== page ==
Individuals who drive commercial motor vehicles are required to have a valid commercial driver's license (CDL). In addition, these individuals must have a Commercial Driver Medical Examiner (CDME) certificate, which confirms that the person meets the medical criteria required to drive a commercial motor vehicle, as outlined by the Department of Transportation (DOT). Commercial motor vehicles include vehicles that:
People who work in or around Zones III and IV of the MRI suite are exposed to very strong magnetic fields. These magnetic fields can affect internal devices or foreign materials in the body, such as pacemakers, aneurysm clips, other implants, and joint replacements. These items can move or vibrate, become "activated" unintentionally, or become hot as a result of exposure to the magnetic field.
People who work with animals have an occupational risk of allergies, which can lead to occupational asthma. To prevent asthma, it is important to find individuals who are starting to have allergy symptoms when they work with animals. By identifying these people and helping protect them with a special respirator, we can reduce their exposure to animal allergens and reduce their risk of asthma.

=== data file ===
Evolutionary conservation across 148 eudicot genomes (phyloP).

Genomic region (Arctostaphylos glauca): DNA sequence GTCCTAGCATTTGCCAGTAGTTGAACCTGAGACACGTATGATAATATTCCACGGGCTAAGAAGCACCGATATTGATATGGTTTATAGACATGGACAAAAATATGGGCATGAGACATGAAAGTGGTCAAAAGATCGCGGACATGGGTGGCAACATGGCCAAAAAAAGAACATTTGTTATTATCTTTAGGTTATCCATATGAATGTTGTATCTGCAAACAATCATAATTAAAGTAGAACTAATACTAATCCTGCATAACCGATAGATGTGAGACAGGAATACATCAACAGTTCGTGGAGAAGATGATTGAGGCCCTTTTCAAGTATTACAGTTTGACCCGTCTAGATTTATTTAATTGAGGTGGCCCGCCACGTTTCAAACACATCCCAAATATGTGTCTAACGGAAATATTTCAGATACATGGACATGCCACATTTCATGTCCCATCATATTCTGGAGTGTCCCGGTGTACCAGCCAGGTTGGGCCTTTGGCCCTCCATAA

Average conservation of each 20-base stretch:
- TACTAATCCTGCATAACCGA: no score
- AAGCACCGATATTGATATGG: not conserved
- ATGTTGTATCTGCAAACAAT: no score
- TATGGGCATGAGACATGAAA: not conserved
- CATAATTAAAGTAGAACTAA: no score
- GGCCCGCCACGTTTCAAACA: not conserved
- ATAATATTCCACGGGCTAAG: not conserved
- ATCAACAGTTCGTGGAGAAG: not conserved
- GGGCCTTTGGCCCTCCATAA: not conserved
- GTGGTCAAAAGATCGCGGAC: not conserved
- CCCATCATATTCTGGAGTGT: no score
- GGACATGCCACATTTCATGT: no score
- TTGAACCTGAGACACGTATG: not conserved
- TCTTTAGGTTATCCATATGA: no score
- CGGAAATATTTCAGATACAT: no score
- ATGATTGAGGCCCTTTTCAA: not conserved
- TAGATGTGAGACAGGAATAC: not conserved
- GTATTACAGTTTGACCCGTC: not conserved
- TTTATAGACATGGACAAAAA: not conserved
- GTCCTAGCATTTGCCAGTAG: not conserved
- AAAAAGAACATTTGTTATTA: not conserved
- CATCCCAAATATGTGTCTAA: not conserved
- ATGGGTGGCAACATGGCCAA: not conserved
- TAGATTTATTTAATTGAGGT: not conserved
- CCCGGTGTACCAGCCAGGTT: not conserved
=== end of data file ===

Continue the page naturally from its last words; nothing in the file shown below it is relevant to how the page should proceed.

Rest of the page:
Staff members who embalm bodies of Anatomical Donations, faculty who use preserved cadavers to teach anatomy, and first-year pathology residents must participate in the formaldehyde surveillance program through the Occupational Health Clinic (OHC).
Police Officers at Vanderbilt undergo rigorous physical training at the Police Academy. Officers are evaluated prior to training using state guidelines to ensure their musculoskeletal and cardiovascular fitness to safely undergo Police Academy training.
Standardized patients (SPs) are individuals who are hired to "act out" medical illnesses and other conditions, often repeatedly, as a teaching exercise for medical students and other learners at Vanderbilt University Medical Center.
Faculty and staff in the Division of Animal Care, as well as research staff who work with sheep or goats, have the potential for exposure to Q fever. These employees are required to participate in OHC's surveillance program to detect any signs of Q fever infection.
Exposure to hazardous chemicals or other materials may cause a variety of health problems: skin and mucous membrane irritation; reproductive problems; bone marrow changes with altered blood cell production; impaired liver and/or k
Vanderbilt faculty/staff who are exposed to high levels of noise at work will have a hearing test when they start working. The hearing test is repeated every year as long as the person is exposed to high levels of noise.